Seriously? It takes the state two full presidential terms to enforce a court order?
I was actually the good guy going to court this day. I have custody of my son; his mother is supposed to pay support, but historically, she hasn’t, and she has never paid for his medical coverage. Today the state was trying to make her provide health insurance, which sounds good in theory. However, this is a woman who changes jobs more than Chelsea Handler changes boyfriends, so I was afraid the job hopping would result in a lapse in medical coverage for my son.
Now I have been in a courtroom a time or two, so I was prepared for the boredom of the wait. I know boredom. I am a connoisseur of boredom. I worked at a college once where the auditorium was so small it had to split its graduation ceremony into two seatings like dinner on a cruise ship – minus the cocktails. During the second seating, all five speakers gave the same speeches verbatim as the first go around. This is the level of boredom I anticipated having to endure in child support court.
As I was parking my car, I looked in the rearview mirror and saw a guy turning to enter the courthouse. Things began to look up. This guy was clearly here to make a good impression on the judge – as long as he didn’t have to stand up. He had followed his lawyer’s advice to wear a shirt and tie. I guess the lawyer forgot to mention dress pants and shoes. The guy had on ripped, stained blue jeans - holes in both knees – and ratty basketball shoes. I’m pretty sure I saw his left big toe sticking out. Then it dawned on me. I wouldn’t have to grade the freshman composition essays I brought with me. I could people watch. It would be… like last call, or the food court. Or the emergency room. And I had already seen the quality of the essays. Grading that whole stack made me feel queasy - like a soy sauce and pickle relish sandwich after an all nighter. I was in no mood to read the likes of “An Historical Comparison of the Jews and the Genitals.”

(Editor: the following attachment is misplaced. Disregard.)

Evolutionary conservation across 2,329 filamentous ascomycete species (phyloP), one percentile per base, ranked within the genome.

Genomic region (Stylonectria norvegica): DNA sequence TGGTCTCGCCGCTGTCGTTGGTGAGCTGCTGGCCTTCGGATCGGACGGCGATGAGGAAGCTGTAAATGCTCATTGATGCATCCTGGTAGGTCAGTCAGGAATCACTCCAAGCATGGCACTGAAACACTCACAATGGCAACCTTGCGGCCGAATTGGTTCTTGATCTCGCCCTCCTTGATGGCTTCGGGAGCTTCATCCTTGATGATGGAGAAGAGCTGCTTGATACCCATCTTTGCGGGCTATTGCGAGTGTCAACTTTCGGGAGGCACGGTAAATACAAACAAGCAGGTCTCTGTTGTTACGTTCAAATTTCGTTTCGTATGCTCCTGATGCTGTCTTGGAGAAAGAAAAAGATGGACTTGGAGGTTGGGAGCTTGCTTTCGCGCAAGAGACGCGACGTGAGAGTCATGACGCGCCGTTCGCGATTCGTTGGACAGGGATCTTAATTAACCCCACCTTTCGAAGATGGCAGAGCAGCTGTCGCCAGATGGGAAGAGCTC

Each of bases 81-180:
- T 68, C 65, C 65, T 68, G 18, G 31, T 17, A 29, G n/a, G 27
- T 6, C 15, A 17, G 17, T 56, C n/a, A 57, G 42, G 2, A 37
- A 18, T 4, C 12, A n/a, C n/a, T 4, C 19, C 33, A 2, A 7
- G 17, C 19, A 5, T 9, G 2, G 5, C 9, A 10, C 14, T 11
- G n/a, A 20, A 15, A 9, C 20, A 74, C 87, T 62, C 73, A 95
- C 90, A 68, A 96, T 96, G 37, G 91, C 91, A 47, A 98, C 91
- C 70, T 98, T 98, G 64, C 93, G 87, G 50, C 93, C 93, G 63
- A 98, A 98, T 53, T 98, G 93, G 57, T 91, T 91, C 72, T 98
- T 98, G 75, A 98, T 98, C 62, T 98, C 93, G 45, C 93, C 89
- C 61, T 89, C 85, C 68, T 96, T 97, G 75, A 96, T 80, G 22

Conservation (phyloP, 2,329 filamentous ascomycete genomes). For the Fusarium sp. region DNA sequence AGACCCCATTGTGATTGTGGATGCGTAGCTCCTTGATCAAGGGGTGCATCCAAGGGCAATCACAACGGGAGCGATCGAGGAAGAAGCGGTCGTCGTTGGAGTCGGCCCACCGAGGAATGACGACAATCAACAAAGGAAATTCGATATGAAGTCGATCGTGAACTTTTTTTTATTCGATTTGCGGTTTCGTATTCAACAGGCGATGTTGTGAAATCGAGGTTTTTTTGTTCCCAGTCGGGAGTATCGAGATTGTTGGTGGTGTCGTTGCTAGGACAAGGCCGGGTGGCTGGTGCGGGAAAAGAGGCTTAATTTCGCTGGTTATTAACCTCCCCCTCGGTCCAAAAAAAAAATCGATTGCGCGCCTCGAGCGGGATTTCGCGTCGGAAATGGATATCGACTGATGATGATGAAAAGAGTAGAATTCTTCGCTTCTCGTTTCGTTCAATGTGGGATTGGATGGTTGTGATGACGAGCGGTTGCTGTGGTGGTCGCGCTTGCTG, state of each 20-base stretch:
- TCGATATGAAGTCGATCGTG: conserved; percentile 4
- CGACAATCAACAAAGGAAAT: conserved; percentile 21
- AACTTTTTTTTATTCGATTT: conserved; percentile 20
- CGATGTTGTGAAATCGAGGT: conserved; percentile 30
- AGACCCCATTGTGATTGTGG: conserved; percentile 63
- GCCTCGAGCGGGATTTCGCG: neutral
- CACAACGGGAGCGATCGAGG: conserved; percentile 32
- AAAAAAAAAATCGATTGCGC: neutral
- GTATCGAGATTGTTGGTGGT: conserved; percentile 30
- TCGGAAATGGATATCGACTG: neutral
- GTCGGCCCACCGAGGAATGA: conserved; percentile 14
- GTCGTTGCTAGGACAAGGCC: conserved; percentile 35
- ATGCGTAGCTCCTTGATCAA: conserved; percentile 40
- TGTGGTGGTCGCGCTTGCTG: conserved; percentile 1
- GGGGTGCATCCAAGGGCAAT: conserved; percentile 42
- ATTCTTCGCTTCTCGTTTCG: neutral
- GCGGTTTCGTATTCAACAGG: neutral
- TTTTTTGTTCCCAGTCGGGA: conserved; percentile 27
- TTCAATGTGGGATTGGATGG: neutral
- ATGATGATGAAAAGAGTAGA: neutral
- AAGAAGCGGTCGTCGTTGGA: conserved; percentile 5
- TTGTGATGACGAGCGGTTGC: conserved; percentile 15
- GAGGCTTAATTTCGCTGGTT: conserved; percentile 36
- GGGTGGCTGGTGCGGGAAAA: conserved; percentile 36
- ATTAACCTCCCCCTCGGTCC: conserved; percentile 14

Once I found the right court room, I had to wait in line with 200 other people to get through the metal detector. I was lucky enough to get in line behind this one guy, who at 9:15 am reeked of Budweiser. Here’s a hint: If you are hoping for leniency from the judge, don’t show up smelling like a bar room floor mop, advertising your beverage of choice on your ball cap. You might want to rethink the Hooters’ T-shirt – even if it is autographed by “Leslie.” Also, it would help if you were able to support yourself without holding onto the wall. I’m just saying.
The line meandered around the court building hallways for the better part of an hour before I and Father Doesn’t Know Best got our turns at the metal detector. While he was stumbling his way through, I had a chance to see some of the stuff the bailiffs had already confiscated. As a friend of mine has pointed out, there is nothing wrong with being country. In fact, I was raised in the country myself. Growing up, we had to drive almost an hour in any direction to get a Happy Meal. Some of my favorite people are as country as they come. Having said that, let me now say that when you come to child support court, please leave your Buck knife in your pickup truck.
Lest you think I am not an equal opportunity smack talker, let me now direct your attention to the other episode at the metal detector. So you are saying that you cannot afford to pay child support, yet your Lil Jon gold rope is so thick it sends the metal detector into a fit of Morse code convulsions that lasts approximately the same amount of time it takes to sing the National Anthem? Then when the bailiffs ask you to remove it, you throw your back out? How about you just pay your child support and give your back a break. Silly Bands are much cheaper and lighter anyway.
I made my way into the court room. I’m 6’5” and I don’t want to be an easy target, so I found an empty seat in the middle of a row. I excused myself past a lovely black mother, who I came to mentally refer to as Glasses. I sat three seats down from Glasses and one row back from Hoop Earrings, or Hoops for short. I decided to bide my time and not make small talk just yet. A strong, black woman can be your best friend or your worst nightmare. Personally, if I ever got drafted and sent to Iraq, I hope I would be assigned to a platoon of single black mothers. I would stand behind the most vocal one and tell her, “Girl, I heard the General say not to tell you, but he got a report that Al-Qaeda done snatched up your kids.” But since I am pushing 40 and could run the 40 yard dash in just under a semester, I don’t think I have to worry about being drafted.
A few minutes before the bailiff called court to order, a short guy came in and sat beside me.
“Man, ain’t this some shit?” new guy said.
“What’s that?” I asked.
“This whole child support bullshit. It’s bad enough my ex is trying to clean me out, but I gotta come in here on my day off, too? That’s some shit, right there.”
“How much are you supposed to pay?”
“$300 a month. I’m lucky if I have enough money left on Fridays to get a freaking case of beer.”
“Well, at least you have your priorities straight,” I said.
“What’s that supposed to mean?” he asked.
“It means stop being a dumb ass and support your kids.”
At that, Glasses and Hoops both looked at each other and laughed. I was in.